Future Photographers May Adjust Focus During Post Processing

In the future, focusing on the wrong subject when taking a picture might be a thing of the past. At Nvidia’s GPU Technology Conference this year Adobe gave a demonstration of how plenoptic lenses can be used to allow focus to be arbitrarily chosen after the image is captured during post-processing. These are microlens arrays containing hundreds, thousands, or even tens of thousands (Stanford researchers used a camera with 90,000 lenses) of tiny lenses that record much more information about a scene than traditional single lenses.

What a plenoptic lens does is allow single rays of light to be recorded from many different perspectives, resulting in captured images that are composed of many small taken from slightly different viewpoints.

These images can then be processed by software, which extracts depth information from the “bug-eye” image. It can then be processed into traditional photographs, giving photographers the freedom of selecting exactly at what depth focus should be.

Here’s a clip of Adobe’s presentation on the technology:

We reported on similar research being done at the University of Toronto back in May.

(via Laptop Magazine)

Thanks for the tip Jeffery!

  • Paul Lomax

    Very interesting indeed!

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  • Chung Dha Lam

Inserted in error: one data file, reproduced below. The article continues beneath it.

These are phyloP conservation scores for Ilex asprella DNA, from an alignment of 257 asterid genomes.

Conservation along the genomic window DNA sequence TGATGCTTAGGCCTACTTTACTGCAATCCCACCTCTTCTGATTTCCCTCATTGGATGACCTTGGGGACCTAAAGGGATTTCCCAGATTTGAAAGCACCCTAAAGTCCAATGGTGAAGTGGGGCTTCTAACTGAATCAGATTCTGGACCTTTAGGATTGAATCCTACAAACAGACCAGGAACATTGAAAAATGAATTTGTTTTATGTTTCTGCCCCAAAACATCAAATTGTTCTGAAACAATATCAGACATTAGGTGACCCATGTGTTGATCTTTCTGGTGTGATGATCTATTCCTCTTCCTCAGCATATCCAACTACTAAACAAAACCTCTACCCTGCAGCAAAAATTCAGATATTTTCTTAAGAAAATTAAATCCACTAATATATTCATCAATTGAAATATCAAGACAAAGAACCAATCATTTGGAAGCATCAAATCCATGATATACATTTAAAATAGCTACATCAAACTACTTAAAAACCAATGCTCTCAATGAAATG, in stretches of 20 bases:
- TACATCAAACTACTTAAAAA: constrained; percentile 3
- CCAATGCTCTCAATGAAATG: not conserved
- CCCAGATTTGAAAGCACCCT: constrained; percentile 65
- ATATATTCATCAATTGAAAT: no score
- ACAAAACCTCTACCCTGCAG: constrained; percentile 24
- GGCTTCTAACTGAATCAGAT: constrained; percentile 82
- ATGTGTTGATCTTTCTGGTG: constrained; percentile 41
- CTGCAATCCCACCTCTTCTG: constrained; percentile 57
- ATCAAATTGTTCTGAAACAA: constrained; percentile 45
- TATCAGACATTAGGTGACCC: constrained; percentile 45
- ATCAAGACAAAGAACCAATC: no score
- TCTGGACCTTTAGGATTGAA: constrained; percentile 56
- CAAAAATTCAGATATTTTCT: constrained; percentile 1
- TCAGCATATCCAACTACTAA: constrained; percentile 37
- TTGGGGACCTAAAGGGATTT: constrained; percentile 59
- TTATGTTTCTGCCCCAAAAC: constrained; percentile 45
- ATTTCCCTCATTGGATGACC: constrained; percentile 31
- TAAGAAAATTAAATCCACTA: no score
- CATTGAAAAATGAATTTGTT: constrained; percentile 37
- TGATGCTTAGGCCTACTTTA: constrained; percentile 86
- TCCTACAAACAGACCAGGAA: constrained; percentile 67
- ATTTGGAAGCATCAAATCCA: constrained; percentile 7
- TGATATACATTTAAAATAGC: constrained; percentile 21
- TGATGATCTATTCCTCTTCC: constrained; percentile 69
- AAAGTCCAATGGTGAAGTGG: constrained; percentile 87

Can’t you just take a picture with slow aperture and just blur in photoshop. Also I wonder what you see in your viewfinder if its that image with everything is small squares then I doubt you can easily take a picture with that.

  • Zak Henry

    It is unlikely you would be able to have a dslr with this lens. The ‘decryption’ would be done on the fly in live view. Otherwise tlrs may make a comeback.

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  • Zach Love

    you can create a similar image in photoshop, but not with any ease.

    first you’d have to separate (cut out) each object in the image depending on the distance they are away from the camera, as the amount something is out of focus depends on where the object is. plus most software blur / defocus post processing doesn’t have the same bokeh as a shallow focus image from a long lens.

  • Lekan

    Most of these are actually applications of research being done out of Stanford University:

  • Conor Raypholtz

    and that’s what a fly sees :/

  • Conor Raypholtz

    what they didn’t show is that the viewing angle can also be changed within a few degrees as the data is taken in 3d.

  • Conor Raypholtz

    lumia 1820 will be the first phone with a field of view camera :) its suppose to create a image live and save it uncompressed for editing. should only be a matter of time before fb and google start there own live photo viewers for these shared images.